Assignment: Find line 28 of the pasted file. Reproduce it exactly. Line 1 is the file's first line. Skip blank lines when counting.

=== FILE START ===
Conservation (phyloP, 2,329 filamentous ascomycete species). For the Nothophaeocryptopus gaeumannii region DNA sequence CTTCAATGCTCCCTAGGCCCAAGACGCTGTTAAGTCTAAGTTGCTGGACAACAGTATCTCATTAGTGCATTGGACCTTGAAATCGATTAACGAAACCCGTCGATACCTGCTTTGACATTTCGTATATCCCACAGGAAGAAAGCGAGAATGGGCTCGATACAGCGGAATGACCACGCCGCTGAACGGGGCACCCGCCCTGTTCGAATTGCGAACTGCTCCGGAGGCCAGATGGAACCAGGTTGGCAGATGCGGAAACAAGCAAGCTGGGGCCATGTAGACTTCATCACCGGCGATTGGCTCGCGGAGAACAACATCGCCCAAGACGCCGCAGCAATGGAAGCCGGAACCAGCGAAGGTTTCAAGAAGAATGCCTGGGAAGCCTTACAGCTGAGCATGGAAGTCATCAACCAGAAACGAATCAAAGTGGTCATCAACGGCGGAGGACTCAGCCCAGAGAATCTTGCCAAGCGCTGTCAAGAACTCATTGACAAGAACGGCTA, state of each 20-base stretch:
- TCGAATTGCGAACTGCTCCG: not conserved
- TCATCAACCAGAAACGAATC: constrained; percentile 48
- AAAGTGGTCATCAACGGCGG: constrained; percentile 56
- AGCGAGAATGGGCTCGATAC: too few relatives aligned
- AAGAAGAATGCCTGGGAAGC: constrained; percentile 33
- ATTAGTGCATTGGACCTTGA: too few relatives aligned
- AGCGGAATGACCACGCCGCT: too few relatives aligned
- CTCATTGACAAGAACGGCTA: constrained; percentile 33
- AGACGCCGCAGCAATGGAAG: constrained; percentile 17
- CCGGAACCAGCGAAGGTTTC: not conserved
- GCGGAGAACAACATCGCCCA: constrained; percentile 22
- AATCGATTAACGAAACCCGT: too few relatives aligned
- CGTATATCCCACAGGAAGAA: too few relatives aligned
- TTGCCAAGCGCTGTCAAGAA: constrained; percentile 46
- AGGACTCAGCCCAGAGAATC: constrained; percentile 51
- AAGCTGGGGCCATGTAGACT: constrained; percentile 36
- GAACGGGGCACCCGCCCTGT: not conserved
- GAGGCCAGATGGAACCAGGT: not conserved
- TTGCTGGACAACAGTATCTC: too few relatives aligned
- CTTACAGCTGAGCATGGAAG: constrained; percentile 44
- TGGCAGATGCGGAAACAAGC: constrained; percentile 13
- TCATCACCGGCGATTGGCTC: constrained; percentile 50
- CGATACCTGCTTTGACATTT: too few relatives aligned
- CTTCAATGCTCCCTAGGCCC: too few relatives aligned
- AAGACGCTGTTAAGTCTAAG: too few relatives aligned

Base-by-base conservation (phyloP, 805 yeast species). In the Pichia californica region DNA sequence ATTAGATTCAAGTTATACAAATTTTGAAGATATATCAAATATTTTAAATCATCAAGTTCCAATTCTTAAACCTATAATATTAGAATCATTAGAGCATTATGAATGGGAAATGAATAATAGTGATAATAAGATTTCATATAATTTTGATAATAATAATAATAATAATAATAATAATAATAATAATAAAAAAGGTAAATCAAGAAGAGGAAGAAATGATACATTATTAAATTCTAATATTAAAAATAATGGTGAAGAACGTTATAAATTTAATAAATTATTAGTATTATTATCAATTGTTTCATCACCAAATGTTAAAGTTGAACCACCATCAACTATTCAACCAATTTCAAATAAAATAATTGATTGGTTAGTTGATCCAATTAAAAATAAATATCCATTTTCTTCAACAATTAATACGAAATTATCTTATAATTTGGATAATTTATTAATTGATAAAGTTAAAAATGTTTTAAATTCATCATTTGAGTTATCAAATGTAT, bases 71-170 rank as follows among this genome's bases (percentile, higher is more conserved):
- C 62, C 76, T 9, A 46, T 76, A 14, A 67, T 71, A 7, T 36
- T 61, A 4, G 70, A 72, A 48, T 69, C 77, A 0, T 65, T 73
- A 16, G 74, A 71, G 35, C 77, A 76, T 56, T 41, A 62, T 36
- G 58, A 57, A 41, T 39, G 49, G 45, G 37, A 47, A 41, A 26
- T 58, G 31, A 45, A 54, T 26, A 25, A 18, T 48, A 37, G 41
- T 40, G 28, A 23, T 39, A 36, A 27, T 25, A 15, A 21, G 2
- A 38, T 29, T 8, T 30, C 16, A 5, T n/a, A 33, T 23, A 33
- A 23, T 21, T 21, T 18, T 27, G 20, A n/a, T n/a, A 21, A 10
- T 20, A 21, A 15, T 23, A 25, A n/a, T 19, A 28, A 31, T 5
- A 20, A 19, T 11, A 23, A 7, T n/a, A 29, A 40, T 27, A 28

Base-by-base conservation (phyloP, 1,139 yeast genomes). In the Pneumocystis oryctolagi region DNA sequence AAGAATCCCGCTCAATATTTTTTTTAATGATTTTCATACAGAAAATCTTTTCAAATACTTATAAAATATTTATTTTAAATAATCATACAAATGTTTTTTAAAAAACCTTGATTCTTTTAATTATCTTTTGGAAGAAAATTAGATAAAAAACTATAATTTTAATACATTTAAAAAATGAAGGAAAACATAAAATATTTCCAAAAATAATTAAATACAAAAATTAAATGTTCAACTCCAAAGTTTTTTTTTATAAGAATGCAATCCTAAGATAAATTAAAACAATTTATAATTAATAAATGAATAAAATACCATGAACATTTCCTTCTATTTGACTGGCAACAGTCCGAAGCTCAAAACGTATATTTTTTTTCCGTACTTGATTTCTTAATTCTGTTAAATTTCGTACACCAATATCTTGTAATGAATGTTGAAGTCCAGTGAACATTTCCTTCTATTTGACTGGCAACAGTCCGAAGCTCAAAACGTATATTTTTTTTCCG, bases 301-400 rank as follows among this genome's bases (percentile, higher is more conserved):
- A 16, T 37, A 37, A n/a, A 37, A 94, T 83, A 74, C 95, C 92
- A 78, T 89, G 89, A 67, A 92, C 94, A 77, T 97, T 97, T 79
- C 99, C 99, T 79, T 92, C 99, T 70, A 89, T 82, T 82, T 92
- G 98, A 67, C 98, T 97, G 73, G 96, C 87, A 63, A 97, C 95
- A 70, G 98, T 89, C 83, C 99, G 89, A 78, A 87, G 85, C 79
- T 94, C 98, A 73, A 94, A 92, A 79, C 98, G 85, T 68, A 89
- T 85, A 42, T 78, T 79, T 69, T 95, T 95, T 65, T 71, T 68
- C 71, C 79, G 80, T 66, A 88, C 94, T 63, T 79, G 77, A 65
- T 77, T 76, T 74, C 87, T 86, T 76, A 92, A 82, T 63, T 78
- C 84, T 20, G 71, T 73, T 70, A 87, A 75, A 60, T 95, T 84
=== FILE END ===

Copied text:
- C 62, C 76, T 9, A 46, T 76, A 14, A 67, T 71, A 7, T 36